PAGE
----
In 1746, the Dresden official court painter Elias Gottlob Haussmann painted a portrait of the 61-year-old Bach holding, as was customary, an emblem of his art. Rather than being pictured with a keyboard, the famous virtuoso chose instead to hold a small piece of paper with three short lines of music — the first eight notes of the bass line of the Goldberg Variations with a six-part canon written in code. It was a powerful symbol of Bach’s roles as composer, performer, and teacher. Like the instrument makers who made his violins and harpsichords, Bach regarded himself as a craftsman who had inherited much from the guild musicians who were his forebears.
The concert ends with a reflection on human hands and the thousands of hours it takes to master the use of a violin bow or a chisel. In the long hours of labour, musicians, and artisans are sustained by the beauty of materials, the artistry of their tools, the guidance of inspiring mentors, and the exhilaration of exploring
the art of a great genius. We share with our audiences around the world an abiding love for the music of J.S. Bach, and it is a privilege to be able to perform it in celebration of his art and in recognition of the artisans, scholars, tradespeople, and music lovers who have made our own performing lives possible.
The Banff Centre for its generous support of film editing for the project. Film editor Jane MacRae and Alison Mackay were able to work at Banff as recipients of Paul D. Fleck fellowships.
Ivars Taurins for his beautiful rendering in calligraphy of the bass line of the Goldberg Variations.
Quentin Playfair and Sue Dickin for the creation and photography of a new cello commissioned by cellist Sandra Bohn.
Jean-Marc St. Pierre of maj productions in Montreal for permission to use his footage of the Aquila factory. We also warmly thank Paul Lewis, and Elizabeth Brown of the Discovery Channel, and Tafelmusik Board of Directors member Trina McQueen for facilitating our use of this footage.
Timothy Barrett, Director of the Iowa Centre of the Book, and filmmaker Avi Michael, creator of the film Chancery Papermaking, for the footage of paper being made as in the time of Bach.
Dr. Daniel Geiger, Microscopist and Curator of Malacology at the Museum of Natural History, Santa Monica, California for his stunning magnified images of materials from Bach’s world.
The Bach Museum, Leipzig for facilitating photography at the museum and permission to use images from the collection.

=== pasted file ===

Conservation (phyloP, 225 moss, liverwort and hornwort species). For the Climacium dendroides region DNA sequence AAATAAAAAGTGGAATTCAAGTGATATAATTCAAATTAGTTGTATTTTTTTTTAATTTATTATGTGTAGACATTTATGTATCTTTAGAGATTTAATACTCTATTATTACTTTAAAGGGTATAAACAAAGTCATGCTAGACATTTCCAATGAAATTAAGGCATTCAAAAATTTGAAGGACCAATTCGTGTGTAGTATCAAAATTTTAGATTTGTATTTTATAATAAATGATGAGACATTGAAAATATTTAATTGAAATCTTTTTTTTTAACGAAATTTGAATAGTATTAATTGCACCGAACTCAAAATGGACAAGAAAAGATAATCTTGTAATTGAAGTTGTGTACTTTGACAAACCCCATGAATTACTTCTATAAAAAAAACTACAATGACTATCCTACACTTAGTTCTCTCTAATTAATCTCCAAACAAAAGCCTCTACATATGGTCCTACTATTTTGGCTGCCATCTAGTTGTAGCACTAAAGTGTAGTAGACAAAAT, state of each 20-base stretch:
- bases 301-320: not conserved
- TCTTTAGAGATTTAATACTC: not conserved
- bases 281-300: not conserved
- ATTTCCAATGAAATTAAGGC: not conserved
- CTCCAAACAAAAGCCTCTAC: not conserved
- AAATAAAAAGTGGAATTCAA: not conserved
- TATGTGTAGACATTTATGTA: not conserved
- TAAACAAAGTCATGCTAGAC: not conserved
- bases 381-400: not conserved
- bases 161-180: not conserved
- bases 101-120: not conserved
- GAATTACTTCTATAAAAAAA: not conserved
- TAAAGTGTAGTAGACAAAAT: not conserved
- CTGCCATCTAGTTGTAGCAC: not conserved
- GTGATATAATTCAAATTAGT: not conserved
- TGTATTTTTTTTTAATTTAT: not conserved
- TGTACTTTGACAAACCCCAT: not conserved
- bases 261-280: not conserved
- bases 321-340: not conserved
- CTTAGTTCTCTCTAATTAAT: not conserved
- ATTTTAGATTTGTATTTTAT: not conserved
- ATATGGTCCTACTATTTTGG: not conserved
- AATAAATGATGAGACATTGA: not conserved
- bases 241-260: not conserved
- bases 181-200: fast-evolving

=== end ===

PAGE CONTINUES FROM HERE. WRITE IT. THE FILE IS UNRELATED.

Production designer Glenn Davidson for creating the photo sequences of hands and Saxon sheep.
Conceived, programmed, and scripted by Alison Mackay
Directed by Elisa Citterio Blair WilliamsNarrator Marshall Pynkoski Stage Director Glenn DavidsonProduction Designer Raha JavanfarProjections Designer Jane MacraeFilm Editor
March 14–18, 2018, Jeanne Lamon Hall, Trinity-St. Paul’s Centre
JOHANN SEBASTIAN BACH
Sinfonia to Cantata 249a
Sonata for 3 violins in C Major, after BWV 1005: I. Adagio
Orchestral suite no. 1 in C Major, BWV 1066: Ouverture
Chorale tune “Gloria laus et honor”
Orchestral suite no. 1 in C Major, BWV 1066: Bourrée & Forlane
Sinfonia in G Minor, BWV 797, for solo harpsichord
Prelude in C Major, BWV 933, for solo harpsichord
Suite no. 3 for violoncello in C Major, BWV 1009: Sarabande
Brandenburg Concerto no. 3 in G Major, BWV 1048: I. Allegro
Safe Haven is an exploration in music, words, and images of the influence of refugee populations on the culture of their adopted countries. From the beginning of human history, war, persecution, poverty, and climate crises have caused people to abandon their homes and seek asylum beyond their borders. The British poet Warsan Shire, who was born of Somali parents in Kenya, has captured the anguish of making the decision to leave one’s own country in her poem called Home:
no one leaves home unless
home is the mouth of a shark
you only run for the border
when you see the whole city running as well
your neighbours running faster than you
you have to understand
that no one puts their children in a boat
unless the water is safer than the land
Religious persecution in early modern Europe caused several waves of migration which profoundly influenced the commerce and culture of host communities. The largest diasporas resulted from the expulsion of Jews and Muslims from Spain in the late fifteenth century and the outlawing of Protestantism in late seventeenth-century France.
For almost a century, the 1598 Edict of Nantes had provided protection for Huguenots, the French protestant followers of the sixteenth-century reformer Jean Calvin. In 1685, Louis XIV revoked the edict, ordering that Protestant churches be destroyed, schools be closed, clergy be deported, and lay people be forced to convert and remain in France. Protestant men caught leaving the country would be sent to the galleys, women would be imprisoned, and children would be confiscated.